Archive for June, 2013

Changing Front Wheel Hub Assemblies

Friday, June 28th, 2013

OK, cruising around the internet, I found this question that someone asked…

What do I need on hand to change my front wheel hub assemblies?
I’m ordering Timken front wheel assemblies for a 2001 GMC sierra 1500 w/ 5.3L for both front wheels. Do I need anything other than this to change the hubs? (I mean, do I need any other parts? I have all the necessary tools.)

Here was the answer provided, by someone named Denis:

“If it’s 4WD, you may need an axle nut socket and a hub puller. I replaced the whole hub assembly on a friend’s 4WD Durango. There was a retaining clip that needed to be replaced. Other than that, it should be an un-bolt, bolt-in job.”

Whenever you’re looking for Timken bearings and parts, visit our main site at Bearings Inc.  We would love to help you find the exact parts you need to solve the problems you are facing.

How are Ball Bearings Made?

Friday, June 21st, 2013

A ball bearing is a type of rolling-element bearing that uses balls to maintain the separation between the bearing races.

The main purpose of a ball bearing is to lessen rotational friction and help radial and axial loads. This is possible by using at least two races to contain the balls and then send the loads via the balls.

With all the advancements in technology today, bearings can sometimes be put aside. However, there is no denying that myriads of machine parts won’t rotate without ball bearings. Household appliances, industrial machines, and car engines won’t run without them.

Here is a video of how they’re manufactured.

 

Applications for Light-Duty Vehicle Seals

Friday, June 14th, 2013

Seals are important in the automotive industry on so many levels. Oil seals, usually referred to as grease, fluid or dirt seals, are crucial in pretty much every running vehicle. Their main purpose is to protect all types of bearings through a variety of functions. Such functions include closing spaces in between moving and stationary parts of mechanical equipment, thus aiding in the prevention of lubricant escape as well as preventing contaminants from entering machinery. They also assist in stopping inter-mixture of two different mediums, like lubricating oil and water.

Some examples of places you might find light duty vehicle seals include :

  • Axles – a central shaft for a rotating wheel or gear
  • Camshafts – a shaft to which a cam is fastened or of which a cam forms an integral part
  • Crankshafts – sometimes called crank, is the part of an engine that translates reciprocating linear piston motion into rotation
  • Differentials – a device, usually, but not necessarily, employing gears, which is connected to the outside world by three shafts, chains, or similar, through which it transmits torque and rotation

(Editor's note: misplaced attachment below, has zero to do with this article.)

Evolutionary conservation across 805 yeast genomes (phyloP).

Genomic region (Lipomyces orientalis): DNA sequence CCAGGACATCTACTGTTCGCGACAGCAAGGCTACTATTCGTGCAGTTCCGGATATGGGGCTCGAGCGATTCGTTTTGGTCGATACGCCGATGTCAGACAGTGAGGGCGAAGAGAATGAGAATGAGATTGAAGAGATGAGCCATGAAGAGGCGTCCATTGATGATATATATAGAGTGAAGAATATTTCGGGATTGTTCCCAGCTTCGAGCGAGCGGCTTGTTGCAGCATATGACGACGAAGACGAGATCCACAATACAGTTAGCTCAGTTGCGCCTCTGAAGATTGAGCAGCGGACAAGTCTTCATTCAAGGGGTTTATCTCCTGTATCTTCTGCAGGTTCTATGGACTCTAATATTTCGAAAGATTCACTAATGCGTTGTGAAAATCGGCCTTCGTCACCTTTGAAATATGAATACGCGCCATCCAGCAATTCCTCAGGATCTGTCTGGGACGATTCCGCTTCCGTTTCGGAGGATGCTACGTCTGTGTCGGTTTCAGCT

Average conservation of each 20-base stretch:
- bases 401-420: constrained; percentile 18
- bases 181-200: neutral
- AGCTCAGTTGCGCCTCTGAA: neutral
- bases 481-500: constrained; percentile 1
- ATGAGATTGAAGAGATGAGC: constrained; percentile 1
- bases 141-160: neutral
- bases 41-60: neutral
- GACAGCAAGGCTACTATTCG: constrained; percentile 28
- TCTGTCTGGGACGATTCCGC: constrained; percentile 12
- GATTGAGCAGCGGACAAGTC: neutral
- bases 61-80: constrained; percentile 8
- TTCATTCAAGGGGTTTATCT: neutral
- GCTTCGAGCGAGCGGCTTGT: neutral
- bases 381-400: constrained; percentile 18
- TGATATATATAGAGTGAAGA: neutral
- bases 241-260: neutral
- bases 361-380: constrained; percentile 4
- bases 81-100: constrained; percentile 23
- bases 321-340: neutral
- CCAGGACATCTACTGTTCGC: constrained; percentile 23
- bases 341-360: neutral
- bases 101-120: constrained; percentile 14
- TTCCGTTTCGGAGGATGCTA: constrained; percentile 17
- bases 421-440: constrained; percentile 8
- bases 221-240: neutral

• Input shafts – the rotating shaft that receives power from the power source and introduces it into a mechanical system

When shopping for light-duty seals, look for those that have the following properties:

  • Machined rubber sealing edge – This paves way for accuracy and consistency, and a better sealing surface.
  • A flanged design – This will make it possible for easier and proper installation. Also, it will help in avoiding cocking.
  • A latex bore coat – It is known to seal the outer diameter leak path. It also helps in making up for little bore imperfections.
  • An extra dust lip – It assists in keeping damaging contaminants, like dirt, out of the bearing. It also helps prevent rust and corrosion from taking place.

Timken Bearings for Harley-Davidson

Friday, June 7th, 2013

There has always been a little bit of controversy as to whether Timken bearings are any good in Harley-Davidson engines. Truth be told, Timken bearings serve an outstanding purpose as long as they are operating in the power delivery arena that they are designed to operate in.

A certain amount of flex is acceptable, but when you have a motor that makes a lot of power, and when you get that prolonged load on there, it can unload inside the bearing. When it comes down to that, it’s possible for a roller to flick out and things get dramatic, but that does not happen with a Timken.

Timken bearings are captured, so you can’t get them out. It has a little bit of forgiveness because it’s pressed directly on to the crank. Everything is a lot more solid with Timken. The Timken has two bearings that are impeccably attached to one another, and it creates a lot sounder platform so the rollers do not come out. You only have to worry when you get into a big horsepower situation. That is when some issues potentially arise.

Here’s a video from on YouTube with more details…